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Heating Load Calculations – adding ventilation loads – upsizing equipment?

orange_cat | Posted in General Questions on

I asked a question here :

Where for a 2,000 square feet (with 40% glazing, but decent u-value windows), the calculations were at 78MBH heating load. I used the program suggested to me in the prior thread and came up with my calculated 62 MBH heating load. I went back to the mechanical engineer asking them to recalculate (under the polite excuse that we have now ordered the windows so know exact u-values etc). They came back with 75 MBH. 

When asked as to why, I was told that the “design skin load” is 58 MBH (later revised to 61 MBH), but there is a ventilation load that brings it to 75 MBH.
I am attaching the revised calculations. I am having difficult time believing that a 2,000 square feet new build with above code insulation values requires 75 MBH heating.

There is no basement, it is slab on grade. There is unheated garage (but with same insulation as the house with extra insulated door as it it is intended to double as a workshop) and one room is above garage, there is no attick, and ceilings are under 9 feet on the lower floors and average around 10 feet at the top floor (roof slope).
Insulation values are 
Floor assembly slab on grade: R-10, 
Exterior walls: R-24 + R 7.5 CI
Floor R-30 +r10 CI or R 38 (different places)
Roof R-32 + R-10 CI.

Contractor purchased equipment delivering 58MBH. Upsizing to 75MBH at the moment is costly – but more to the point, is it even necessary?

I can see one way out of this stalemate – have someone else run the calculations for me. Ideally it would be someone in Ontario, Canada (familiar with the SB-12 and other local quirks should they matter). How do I find a mechanical engineer who would actually take the time to do it right?

Or even if your reaction is “no way you need 75 MBH for 2,000 sq feet in zone 5A” it would still be a data point…

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  1. Expert Member
    Akos | | #1

    What is the efficiency of your ERV/HRV? Looks like the heat load calcs are assuming no energy recovery thus the extra heat load.

    With a reasonable efficient ERV your ventilation heat load should be around 2000BTU. Not zero but not enough to need upsized equipment.

  2. orange_cat | | #2

    Sensible efficiency @64 CFM and 32 F 76
    Fan Airflow 80
    ESP inch 0.8
    Sensible efficiency @64 CFM and 32 F 58
    Fan Airflow 60
    ESP inch -

    Does it clarify? This is a bit over my head

    1. Expert Member
      Akos | | #3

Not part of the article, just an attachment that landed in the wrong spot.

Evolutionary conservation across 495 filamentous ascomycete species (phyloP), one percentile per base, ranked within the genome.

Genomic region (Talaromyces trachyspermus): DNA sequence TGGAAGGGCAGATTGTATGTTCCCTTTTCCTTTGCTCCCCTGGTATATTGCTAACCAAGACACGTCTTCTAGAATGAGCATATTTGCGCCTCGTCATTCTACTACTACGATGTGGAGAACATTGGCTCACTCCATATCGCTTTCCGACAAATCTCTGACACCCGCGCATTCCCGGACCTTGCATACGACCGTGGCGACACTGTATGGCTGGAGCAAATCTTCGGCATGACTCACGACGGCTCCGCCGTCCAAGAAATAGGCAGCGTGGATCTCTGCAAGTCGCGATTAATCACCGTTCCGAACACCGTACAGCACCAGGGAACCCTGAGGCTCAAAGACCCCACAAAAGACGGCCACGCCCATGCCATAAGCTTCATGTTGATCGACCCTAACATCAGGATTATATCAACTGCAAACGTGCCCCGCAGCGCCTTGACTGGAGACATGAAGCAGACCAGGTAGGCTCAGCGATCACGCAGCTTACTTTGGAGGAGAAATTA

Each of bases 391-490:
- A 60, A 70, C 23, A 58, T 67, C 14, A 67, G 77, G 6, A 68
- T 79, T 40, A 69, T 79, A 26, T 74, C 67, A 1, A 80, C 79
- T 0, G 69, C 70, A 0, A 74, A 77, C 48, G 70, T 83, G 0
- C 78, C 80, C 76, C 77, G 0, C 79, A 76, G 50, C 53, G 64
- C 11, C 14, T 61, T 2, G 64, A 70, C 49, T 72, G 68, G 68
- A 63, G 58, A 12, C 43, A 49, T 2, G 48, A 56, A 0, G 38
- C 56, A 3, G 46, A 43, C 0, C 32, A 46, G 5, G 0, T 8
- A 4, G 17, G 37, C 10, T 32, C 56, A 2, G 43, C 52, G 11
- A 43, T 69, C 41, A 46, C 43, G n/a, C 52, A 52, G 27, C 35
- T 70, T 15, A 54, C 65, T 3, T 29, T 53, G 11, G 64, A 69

Those are above 60% to 75% efficiency depending on flow, lets use 70% for rough calcs. Looking at the design you have 85+42+42 CFM of ventillation, so your ventillation losses are:

      BTW, you heating design is still showing -10F, which is off for Toronto. OBC has it at -2F to 4F depending on how close to the lake you are. Lets use 0F for simplicity.

      (70F-0F) * 169CFM * 1.08 BTU/CFM *(1-70%)=3800BTU.

      The 169CFM is also WAY too much for a place your size, even if the units are capable of 170CFM, I would set them to run around 80 CFM to 100 CFM, so your ventilation losses would be around the 2000BTU I mentioned earlier.

      In either case, no need to upsize equipment.

      1. orange_cat | | #6

        Thank you!
        So two things I can ask the designer to "double check" is (1) the heating design temp.
        (2) the ERV btu?

        Thank you!

        1. orange_cat | | #7

          You know, using the software I used to calculate loads on my own - the temperature adjustment alone is 10,000 BTU difference holding all else the same. It is shocking.

          1. Expert Member
            Akos | | #8

            Using the wrong outdoor design temp is a pretty big thumb on the scale, common way for HVAC techs to skew Man J results to match the equipment they think should be installed. The other common one is including additional air leakage.

            This is less of an issue with a fuel burner but with a heat pump oversizing can create a efficiency problems.

            There is also no need for it, with a new build there are very few unknowns and a proper heat loss calculation accurately reflect building energy use.

            At the end of the day, right sized equipment (fuel burner or not) will be cheaper, quieter and provide better comfort.

  3. walta100 | | #4

    I hope it is a spectacular view given what it is going to cost to heat that wall of glass for the next 20 years.

    Don’t be stingy post a picture.

    We have to assume this building makes a statement and the cost to build and operate this folly are inconsequential in your world. I don’t see the point in arguing with the engineers for smaller equipment it is going to be expensive to build and operate. If you want to make this statement you need to resign yourself to the fact it will be expensive.

    If the costs do matter limit the glass to 15% of the walls.


  4. orange_cat | | #5

    The glass is for light and privacy, not views. Tight urban lot.
    The building has been framed and windows have been installed.

    But I can still size up mechanicals appropriately.
    Money matters -which is why insulation is above code and windows have respectable u-values. I am trying to keep operating costs within reason. Plus on a tight urban lot a giant air to air heat pump is going to be too noisy too. - or two of them side by side.

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